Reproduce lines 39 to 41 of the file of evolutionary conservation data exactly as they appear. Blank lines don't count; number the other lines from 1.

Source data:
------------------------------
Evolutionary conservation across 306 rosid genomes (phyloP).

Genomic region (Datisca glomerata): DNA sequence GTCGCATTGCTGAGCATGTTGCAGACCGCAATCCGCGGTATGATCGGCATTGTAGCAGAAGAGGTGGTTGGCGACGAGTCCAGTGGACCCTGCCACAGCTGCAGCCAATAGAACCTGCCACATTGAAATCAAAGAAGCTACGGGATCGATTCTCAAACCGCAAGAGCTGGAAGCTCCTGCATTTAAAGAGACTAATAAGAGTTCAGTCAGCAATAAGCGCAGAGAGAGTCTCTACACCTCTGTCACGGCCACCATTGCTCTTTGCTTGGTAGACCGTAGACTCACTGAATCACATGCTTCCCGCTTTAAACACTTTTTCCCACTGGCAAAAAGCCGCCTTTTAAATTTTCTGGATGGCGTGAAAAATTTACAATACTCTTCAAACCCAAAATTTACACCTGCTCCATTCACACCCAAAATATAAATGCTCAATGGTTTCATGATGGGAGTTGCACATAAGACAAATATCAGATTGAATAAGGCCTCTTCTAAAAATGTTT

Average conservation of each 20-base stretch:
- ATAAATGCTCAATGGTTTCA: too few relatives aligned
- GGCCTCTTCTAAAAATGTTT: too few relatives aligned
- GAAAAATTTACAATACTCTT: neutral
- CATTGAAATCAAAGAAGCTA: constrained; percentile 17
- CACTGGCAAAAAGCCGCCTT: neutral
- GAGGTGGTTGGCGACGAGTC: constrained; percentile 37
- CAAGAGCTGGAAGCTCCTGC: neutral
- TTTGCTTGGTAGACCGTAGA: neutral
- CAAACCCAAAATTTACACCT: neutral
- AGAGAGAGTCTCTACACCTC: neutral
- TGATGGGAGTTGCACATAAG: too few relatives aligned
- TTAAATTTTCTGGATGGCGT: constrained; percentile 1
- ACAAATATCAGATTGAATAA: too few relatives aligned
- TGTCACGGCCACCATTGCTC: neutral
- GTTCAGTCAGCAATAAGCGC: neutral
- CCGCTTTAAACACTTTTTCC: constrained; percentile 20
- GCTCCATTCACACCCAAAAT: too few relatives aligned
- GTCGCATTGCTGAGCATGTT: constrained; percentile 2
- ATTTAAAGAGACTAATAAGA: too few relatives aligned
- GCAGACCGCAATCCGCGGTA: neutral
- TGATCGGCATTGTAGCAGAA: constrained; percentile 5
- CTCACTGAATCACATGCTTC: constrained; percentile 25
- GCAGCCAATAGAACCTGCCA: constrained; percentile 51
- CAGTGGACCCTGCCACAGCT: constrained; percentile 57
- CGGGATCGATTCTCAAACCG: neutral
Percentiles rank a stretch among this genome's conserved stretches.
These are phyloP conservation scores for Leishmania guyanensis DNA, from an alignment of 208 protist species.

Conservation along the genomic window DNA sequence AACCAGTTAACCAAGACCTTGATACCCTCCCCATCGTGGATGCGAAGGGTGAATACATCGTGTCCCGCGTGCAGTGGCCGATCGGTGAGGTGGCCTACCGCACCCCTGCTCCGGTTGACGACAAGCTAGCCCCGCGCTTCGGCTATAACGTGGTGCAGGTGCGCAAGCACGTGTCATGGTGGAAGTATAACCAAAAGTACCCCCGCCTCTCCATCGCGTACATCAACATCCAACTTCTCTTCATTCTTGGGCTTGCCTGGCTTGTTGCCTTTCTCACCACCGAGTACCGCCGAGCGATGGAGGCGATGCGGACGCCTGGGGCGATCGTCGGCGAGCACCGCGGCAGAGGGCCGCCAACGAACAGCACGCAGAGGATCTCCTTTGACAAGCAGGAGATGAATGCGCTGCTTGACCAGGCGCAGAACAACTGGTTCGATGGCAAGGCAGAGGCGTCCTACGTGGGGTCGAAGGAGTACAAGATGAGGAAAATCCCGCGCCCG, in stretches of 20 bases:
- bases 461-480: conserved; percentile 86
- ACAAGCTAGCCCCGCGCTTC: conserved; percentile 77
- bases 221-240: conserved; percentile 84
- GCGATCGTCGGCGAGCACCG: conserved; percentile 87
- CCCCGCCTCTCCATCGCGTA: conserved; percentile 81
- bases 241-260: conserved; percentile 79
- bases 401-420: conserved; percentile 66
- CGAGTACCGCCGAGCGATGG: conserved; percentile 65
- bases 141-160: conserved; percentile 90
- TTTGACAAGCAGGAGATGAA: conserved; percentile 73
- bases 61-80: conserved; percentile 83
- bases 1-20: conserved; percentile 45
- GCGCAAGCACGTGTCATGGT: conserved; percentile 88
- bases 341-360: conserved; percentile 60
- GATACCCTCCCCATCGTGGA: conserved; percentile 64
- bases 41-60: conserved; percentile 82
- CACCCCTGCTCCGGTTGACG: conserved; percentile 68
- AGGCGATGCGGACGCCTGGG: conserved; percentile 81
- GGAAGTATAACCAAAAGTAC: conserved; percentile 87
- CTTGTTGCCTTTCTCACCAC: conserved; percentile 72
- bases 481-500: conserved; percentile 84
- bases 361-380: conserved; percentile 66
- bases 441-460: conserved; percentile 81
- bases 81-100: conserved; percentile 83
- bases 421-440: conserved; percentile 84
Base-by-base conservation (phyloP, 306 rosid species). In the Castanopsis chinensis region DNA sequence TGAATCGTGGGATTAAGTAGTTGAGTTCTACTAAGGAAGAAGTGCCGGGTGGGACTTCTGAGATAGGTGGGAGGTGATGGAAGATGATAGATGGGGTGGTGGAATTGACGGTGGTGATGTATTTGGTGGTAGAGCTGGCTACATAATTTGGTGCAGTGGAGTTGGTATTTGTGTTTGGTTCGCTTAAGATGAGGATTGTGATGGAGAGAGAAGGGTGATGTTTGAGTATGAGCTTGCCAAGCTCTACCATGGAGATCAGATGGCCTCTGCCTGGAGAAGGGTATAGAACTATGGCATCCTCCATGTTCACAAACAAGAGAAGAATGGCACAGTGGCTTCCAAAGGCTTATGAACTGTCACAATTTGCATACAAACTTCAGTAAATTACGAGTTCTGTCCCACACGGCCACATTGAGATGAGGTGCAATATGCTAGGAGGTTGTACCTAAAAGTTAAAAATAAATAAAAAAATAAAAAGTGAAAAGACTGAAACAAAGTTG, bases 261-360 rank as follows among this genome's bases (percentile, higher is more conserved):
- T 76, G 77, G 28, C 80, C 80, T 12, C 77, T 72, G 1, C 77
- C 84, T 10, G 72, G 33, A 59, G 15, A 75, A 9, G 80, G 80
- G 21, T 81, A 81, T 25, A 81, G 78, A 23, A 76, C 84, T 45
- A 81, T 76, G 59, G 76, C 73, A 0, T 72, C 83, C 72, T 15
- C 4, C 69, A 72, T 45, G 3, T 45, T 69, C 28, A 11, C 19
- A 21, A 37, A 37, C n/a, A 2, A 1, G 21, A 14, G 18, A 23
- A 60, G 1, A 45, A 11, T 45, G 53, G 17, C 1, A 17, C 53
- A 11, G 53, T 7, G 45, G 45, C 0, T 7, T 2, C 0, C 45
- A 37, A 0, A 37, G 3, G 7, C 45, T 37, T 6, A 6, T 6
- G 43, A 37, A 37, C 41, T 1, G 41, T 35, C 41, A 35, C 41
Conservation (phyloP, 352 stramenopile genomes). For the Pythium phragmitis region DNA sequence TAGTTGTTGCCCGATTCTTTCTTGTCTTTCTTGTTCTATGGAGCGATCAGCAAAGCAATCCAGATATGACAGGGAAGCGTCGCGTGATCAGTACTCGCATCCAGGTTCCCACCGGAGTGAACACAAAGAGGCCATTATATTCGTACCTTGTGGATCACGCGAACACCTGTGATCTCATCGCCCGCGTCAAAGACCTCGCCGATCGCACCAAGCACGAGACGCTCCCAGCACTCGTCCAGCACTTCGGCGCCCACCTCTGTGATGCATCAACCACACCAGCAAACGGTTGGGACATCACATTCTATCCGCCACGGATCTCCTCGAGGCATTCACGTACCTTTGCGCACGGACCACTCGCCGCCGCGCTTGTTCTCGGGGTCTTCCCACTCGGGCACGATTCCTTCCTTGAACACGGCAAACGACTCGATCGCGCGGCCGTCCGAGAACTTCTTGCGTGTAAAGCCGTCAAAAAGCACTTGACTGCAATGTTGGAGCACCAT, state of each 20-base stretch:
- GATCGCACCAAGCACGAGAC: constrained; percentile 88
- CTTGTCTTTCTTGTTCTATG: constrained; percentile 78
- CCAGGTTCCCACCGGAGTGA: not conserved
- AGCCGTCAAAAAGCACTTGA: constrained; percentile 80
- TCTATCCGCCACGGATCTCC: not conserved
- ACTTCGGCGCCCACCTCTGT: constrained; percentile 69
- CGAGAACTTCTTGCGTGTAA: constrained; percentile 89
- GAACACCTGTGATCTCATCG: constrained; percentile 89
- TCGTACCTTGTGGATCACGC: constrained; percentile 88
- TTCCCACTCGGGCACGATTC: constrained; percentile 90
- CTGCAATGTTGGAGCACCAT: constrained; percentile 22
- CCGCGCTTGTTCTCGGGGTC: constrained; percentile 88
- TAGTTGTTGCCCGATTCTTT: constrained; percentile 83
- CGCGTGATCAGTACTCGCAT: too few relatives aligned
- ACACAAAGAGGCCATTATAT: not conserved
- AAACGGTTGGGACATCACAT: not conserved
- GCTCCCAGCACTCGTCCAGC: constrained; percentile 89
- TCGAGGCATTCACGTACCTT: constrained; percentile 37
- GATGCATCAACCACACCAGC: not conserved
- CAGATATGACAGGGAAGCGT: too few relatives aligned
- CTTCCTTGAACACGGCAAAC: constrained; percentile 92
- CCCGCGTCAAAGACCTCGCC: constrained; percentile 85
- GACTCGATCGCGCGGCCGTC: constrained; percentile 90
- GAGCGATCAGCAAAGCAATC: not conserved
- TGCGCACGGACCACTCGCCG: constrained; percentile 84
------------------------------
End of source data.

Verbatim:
- CGAGTACCGCCGAGCGATGG: conserved; percentile 65
- bases 141-160: conserved; percentile 90
- TTTGACAAGCAGGAGATGAA: conserved; percentile 73